Wednesday, July 22, 2009

government and logical consistency

as the argument goes, the state is here to protect the rights of individuals, to stop the violation of person and property of those under its jurisdiction. there are thieves, so the state needs to be there to stop them from violating citizens. there are murderers, so the state needs to be there to protect life. this post is not aimed at theorizing about society absent the state (i've done that before), but about the logical inconsistencies inherent in the argument above.

the state, in order to operate,must fund its activities. the funding for this comes from one or more of three sources: borrowing on behalf of the citizenry, taxation, or monetary inflation. borrowing places a debt burden on citizens that they, themselves, never agreed to. it makes them liable for debts created by others - namely, those in government. taxation is the direct, forced extraction of wealth from citizens. monetary inflation is the forced extraction of value from the currency held by citizens in the form of newly printed currency. each of these requires the state to forcibly take money from the citizenry.

but isn't that very thing the argument above says the state is there to prevent? imagine the prevalence of crimes committed by regular street criminals. how common is it? what percentage of people that you know have ever been a victim of such crime? i'd imagine, for most, it's a very small number. now, how many people that you know have been victims of the state's forced taking of money and property? your answer should be, "virtually everyone". so what's worse? the specter of private crime (which, by the way, hasn't been stopped by the state) or the ubiquitous crimes of the state? how many people were killed or robbed by private criminals in the 20th century as opposed to state actions like wars, genocides, famines, ect?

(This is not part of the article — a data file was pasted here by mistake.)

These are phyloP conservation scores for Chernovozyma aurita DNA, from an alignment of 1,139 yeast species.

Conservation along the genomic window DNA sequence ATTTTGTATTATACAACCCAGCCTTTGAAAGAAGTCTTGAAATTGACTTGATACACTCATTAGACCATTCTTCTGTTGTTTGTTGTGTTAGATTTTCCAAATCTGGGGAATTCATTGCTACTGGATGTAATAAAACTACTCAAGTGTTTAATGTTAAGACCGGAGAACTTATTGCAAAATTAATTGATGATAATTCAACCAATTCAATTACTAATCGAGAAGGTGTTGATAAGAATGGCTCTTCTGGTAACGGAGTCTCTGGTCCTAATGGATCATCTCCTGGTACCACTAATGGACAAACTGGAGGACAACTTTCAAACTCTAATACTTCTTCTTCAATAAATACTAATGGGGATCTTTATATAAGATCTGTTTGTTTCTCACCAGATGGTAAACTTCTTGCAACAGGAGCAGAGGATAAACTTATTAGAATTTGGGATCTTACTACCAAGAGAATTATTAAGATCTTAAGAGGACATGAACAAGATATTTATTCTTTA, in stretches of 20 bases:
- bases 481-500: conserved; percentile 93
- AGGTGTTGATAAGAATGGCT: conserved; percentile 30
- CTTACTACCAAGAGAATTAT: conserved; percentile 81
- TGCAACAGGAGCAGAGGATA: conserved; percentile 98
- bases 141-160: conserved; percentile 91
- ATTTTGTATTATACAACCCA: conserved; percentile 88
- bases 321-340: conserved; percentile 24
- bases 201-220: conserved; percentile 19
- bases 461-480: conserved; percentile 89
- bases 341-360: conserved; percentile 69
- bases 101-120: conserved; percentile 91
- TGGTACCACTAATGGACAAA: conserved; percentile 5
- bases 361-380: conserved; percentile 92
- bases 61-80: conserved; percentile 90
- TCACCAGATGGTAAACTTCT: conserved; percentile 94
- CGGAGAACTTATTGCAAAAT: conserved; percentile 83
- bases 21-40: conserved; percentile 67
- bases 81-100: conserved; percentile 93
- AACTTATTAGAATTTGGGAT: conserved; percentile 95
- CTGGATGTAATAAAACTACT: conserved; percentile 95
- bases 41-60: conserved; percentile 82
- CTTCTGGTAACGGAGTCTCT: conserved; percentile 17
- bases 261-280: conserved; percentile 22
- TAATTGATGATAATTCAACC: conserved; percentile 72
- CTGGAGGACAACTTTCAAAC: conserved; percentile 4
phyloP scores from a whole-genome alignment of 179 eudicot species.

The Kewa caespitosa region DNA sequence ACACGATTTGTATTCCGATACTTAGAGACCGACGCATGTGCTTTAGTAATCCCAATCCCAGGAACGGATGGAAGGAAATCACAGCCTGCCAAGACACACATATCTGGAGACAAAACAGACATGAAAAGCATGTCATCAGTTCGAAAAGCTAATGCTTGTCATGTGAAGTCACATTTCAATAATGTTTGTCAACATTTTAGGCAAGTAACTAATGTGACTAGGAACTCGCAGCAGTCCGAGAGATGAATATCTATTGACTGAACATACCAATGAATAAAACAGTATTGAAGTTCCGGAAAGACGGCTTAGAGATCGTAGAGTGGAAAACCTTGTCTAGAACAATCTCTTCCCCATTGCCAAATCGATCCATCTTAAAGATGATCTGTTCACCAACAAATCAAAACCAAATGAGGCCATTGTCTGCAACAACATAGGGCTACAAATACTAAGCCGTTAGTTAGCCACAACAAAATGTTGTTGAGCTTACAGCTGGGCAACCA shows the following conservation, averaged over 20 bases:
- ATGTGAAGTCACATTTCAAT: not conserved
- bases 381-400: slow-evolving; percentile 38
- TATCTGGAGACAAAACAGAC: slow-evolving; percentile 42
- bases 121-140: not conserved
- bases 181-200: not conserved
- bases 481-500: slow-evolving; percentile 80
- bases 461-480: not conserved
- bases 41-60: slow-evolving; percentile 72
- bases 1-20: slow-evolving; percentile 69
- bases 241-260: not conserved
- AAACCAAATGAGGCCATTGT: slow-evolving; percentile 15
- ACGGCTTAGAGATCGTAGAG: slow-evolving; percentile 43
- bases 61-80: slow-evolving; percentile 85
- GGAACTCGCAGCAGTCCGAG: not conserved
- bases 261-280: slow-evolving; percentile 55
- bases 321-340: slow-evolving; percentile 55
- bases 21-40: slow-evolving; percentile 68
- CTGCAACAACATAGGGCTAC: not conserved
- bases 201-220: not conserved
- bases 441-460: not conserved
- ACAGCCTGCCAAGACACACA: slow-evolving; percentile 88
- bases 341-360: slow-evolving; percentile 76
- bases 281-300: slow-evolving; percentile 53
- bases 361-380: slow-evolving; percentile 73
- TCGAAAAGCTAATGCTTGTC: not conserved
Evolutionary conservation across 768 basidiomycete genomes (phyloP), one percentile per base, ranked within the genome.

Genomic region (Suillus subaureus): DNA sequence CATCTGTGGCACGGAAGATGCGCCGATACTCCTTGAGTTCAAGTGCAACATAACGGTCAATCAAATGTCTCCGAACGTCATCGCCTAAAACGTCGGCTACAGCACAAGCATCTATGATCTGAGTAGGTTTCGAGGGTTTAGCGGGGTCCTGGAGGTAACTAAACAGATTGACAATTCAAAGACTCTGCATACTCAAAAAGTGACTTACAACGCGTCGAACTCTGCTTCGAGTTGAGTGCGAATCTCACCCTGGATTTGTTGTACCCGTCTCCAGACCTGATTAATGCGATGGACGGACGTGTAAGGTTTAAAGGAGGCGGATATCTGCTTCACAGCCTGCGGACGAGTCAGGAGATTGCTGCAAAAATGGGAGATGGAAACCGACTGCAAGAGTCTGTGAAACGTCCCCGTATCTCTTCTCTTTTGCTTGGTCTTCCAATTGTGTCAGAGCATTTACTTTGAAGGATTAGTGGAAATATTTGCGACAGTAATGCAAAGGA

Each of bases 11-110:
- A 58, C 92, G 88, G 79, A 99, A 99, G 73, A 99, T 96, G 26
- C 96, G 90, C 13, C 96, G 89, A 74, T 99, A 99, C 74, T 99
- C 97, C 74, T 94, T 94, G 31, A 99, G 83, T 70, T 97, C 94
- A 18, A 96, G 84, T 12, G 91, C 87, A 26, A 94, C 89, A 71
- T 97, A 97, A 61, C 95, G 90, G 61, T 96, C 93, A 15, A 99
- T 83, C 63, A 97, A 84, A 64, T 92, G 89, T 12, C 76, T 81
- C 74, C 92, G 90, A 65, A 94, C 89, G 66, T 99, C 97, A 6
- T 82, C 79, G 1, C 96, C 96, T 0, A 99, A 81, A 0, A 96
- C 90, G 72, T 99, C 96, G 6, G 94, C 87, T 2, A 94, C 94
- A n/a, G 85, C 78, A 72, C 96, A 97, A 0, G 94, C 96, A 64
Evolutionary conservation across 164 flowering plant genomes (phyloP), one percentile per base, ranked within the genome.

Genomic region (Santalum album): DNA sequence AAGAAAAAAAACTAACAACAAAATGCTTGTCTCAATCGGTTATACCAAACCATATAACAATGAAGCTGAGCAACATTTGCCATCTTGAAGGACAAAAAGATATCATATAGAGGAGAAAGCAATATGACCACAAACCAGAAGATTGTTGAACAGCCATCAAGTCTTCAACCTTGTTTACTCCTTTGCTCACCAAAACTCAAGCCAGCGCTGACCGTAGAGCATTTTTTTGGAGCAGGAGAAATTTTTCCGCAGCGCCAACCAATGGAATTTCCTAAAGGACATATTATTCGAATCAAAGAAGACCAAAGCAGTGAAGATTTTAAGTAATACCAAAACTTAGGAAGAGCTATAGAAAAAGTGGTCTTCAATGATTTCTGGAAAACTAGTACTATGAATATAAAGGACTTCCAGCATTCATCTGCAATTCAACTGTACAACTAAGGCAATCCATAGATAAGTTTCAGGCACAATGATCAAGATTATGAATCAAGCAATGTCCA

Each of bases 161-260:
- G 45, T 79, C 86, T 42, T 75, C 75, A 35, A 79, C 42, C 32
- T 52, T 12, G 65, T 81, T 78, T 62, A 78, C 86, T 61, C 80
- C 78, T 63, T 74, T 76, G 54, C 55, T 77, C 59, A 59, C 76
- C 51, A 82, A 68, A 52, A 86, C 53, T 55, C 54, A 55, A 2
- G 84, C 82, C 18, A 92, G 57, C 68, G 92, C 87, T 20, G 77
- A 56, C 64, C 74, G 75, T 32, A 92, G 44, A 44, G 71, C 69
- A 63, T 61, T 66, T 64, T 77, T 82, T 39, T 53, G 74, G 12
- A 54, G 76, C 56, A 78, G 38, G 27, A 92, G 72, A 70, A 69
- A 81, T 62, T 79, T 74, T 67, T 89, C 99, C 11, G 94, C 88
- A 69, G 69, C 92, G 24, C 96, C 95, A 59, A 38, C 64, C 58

the fact that the state, an entity supposedly here to protect rights and property, has been, far and away the leading violator of such rights should come as no surprise. but that's only part of what the state does to destroy the credibility of the "protector" argument. the state uses criminal activities to fund itself, we've already talked about that. but also, in providing police, regional defense and justice, it necessarily violates rights as well. because the state is a coercive monopoly, it uses force to keep people from trying to compete in the market segments above (defense, police and justice) which is, in itself, a violation of rights. if people don't have the right to compete in such areas, then how does the state derive such a right, considering it is nothing more than people itself?

to summarize, the state, in order to operate, must violate the rights it supposedly protects for funding, then, it must violate the rights of those desiring to compete in such market segments. and people say that this is necessary? it doesn't even begin to make sense - and we haven't even started on the idea of the consequences of socializing these very important services. i know, the myth of the state is so easy to punch holes in that it doesn't even seem fair, but the majority of people still believe in it, so a hole-punching we will go!

No comments: